Kentucky’s Pension ‘Reform’ Cuts Benefits, But Makes Funding Problems Worse

Kentucky is currently considering overhauling its pension system. Sadly, the bill that recently passed the state senate — and will soon be discussed by the state assembly — cuts benefits for workers, but doesn’t shore up the system’s funding.

The bill would abolish traditional pensions for new public sector workers while cutting cost of living adjustments for retirees, yet would cost even more than the current system. The switch would cost an extra $55 million over the next 20 years, according to analysis by the Kentucky Center for Economic Policy.

The bill would also require that the state pay the full amount of its required contribution to the pension plan. Supporters claim that these changes are necessary because pension plans in Kentucky are underfunded by a considerable amount.

However, the plan does not specify where the revenue for these new contributions will come from and instructs the legislature to create a funding source in 2014 when it writes a new budget. We should be skeptical about Kentucky’s promise to fund these new contributions given its history of not paying the required contribution, a key reason its pension plan is so underfunded.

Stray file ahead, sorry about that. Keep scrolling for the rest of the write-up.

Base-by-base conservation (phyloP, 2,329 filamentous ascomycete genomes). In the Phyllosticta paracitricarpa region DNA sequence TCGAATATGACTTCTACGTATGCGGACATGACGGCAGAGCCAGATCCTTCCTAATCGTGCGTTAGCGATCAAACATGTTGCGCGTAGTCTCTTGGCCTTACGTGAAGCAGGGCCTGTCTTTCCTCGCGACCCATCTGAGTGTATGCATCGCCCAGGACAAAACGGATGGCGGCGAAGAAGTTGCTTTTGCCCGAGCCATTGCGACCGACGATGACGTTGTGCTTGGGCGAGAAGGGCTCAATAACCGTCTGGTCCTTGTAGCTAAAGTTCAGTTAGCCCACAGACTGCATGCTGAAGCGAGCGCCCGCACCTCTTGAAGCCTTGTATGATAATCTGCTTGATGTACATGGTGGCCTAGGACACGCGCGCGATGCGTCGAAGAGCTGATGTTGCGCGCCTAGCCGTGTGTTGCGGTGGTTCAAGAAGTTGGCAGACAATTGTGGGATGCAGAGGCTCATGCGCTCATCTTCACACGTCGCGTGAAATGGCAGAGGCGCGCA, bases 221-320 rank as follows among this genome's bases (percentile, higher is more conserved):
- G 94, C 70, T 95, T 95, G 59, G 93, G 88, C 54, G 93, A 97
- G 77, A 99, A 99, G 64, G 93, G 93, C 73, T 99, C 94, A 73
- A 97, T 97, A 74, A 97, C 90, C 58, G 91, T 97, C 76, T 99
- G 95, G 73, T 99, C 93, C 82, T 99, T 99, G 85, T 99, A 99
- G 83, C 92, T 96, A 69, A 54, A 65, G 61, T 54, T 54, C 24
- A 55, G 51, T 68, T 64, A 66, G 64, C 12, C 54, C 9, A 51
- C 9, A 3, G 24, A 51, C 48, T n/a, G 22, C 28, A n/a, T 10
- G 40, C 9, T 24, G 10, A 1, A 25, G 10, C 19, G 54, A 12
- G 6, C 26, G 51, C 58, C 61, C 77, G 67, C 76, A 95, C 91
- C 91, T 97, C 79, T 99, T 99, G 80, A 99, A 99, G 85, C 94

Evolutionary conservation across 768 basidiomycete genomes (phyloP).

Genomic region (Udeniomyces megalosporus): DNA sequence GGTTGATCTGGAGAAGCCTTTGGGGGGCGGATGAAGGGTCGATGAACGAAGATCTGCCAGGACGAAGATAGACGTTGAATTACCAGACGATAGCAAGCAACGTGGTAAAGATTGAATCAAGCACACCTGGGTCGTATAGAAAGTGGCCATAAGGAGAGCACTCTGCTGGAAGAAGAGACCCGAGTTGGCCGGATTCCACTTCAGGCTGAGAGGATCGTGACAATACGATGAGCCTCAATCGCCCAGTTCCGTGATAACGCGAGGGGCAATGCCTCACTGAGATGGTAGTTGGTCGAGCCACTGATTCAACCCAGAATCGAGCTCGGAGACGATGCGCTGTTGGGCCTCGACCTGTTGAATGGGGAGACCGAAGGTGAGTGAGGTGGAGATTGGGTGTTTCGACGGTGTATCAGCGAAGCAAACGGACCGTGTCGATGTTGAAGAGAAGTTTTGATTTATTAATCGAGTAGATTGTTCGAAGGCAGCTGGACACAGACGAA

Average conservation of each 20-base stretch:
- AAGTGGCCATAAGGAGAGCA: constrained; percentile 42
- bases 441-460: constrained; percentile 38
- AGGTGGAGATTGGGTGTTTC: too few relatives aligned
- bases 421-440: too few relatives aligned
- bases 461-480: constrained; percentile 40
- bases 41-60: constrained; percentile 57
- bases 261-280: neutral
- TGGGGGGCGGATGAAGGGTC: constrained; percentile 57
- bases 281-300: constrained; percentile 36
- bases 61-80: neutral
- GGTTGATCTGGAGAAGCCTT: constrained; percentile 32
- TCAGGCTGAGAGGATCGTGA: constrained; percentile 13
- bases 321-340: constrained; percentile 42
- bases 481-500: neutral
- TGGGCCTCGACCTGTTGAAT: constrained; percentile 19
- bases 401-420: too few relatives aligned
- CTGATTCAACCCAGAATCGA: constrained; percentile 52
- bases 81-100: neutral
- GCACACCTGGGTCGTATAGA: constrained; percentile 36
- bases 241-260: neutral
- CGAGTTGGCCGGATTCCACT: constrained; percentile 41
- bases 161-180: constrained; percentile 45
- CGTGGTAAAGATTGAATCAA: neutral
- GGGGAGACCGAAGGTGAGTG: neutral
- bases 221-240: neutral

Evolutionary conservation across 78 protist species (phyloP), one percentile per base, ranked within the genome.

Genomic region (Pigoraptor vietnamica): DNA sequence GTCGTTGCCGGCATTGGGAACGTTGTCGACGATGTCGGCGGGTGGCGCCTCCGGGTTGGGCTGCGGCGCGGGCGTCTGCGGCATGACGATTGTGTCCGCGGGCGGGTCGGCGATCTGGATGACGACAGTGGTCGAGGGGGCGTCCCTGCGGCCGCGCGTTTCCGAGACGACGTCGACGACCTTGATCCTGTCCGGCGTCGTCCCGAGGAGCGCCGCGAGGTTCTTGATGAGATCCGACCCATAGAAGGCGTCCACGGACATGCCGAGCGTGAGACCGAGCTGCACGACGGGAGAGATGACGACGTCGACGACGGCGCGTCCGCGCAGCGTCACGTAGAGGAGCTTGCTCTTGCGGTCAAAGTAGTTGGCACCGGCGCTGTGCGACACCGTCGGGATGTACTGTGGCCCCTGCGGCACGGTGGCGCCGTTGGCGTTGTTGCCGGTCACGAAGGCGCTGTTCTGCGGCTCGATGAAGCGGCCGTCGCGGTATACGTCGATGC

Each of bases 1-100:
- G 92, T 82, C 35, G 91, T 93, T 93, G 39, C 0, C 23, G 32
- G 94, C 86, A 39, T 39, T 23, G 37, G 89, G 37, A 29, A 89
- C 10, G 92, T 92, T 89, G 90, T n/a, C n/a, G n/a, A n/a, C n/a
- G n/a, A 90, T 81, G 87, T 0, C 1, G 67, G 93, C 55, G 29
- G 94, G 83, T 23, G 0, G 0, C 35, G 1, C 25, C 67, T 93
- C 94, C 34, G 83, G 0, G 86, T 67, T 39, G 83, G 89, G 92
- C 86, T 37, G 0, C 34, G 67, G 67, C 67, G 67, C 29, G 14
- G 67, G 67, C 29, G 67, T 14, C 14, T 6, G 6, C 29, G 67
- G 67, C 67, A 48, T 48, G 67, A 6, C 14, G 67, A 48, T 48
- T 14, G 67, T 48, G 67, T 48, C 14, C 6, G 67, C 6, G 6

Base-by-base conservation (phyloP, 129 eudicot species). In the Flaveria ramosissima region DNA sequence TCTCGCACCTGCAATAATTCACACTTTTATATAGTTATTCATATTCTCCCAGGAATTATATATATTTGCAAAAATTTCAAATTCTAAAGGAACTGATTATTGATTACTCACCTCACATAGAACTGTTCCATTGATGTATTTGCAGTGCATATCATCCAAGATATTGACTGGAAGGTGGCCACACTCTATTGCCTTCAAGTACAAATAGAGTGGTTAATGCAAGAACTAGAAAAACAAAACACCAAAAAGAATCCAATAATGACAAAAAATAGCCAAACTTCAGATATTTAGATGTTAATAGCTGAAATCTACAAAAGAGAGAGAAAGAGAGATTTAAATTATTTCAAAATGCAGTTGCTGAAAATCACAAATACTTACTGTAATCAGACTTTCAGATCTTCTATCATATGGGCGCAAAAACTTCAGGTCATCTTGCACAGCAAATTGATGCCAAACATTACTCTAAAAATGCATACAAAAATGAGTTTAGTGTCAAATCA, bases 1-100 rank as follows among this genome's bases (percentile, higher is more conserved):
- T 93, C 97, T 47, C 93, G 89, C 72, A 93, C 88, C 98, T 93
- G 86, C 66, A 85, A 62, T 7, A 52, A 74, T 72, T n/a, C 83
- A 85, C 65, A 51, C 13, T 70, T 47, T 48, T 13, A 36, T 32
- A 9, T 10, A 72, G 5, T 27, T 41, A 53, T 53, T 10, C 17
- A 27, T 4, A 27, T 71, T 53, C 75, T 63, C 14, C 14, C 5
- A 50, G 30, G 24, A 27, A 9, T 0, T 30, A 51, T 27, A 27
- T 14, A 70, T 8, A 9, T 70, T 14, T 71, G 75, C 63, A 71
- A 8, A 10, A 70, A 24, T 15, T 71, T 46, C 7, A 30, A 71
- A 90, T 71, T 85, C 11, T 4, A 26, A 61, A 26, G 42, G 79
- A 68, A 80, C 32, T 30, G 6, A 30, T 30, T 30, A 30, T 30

Kentucky has only paid on average 68 percent of its actuarial required contribution to the state pension plan over the past 10 years, according to CAPAF analysis of the Center for Retirement Research’s Public Plans Database. In 2011, the most recent year for which data are available, the state only contributed 52.9 percent of the ARC. This underfunding is a key reason why Kentucky’s state employee pension system is severely underfunded.

Paying the full amount of the actuarially required contribution every year is critical to making sure a pension plan is well-funded. Organizations like the Pew Center on the States, the National Institute on Retirement Security, and Standard & Poor’s have all highlighted the importance of paying the ARC every year.

To be sure, paying the ARC every year doesn’t ensure that a pension plan will be fully funded. Recessions and stock market crashes will reduce the pension’s returns. The Great Recession is a large reason — perhaps the largest reason — why many pension plans are underfunded. If public pensions had earned the very modest returns of Treasury bonds in recent years, which is far below the average return for pensions, almost the entire shortfall as of 2011 would have been eliminated.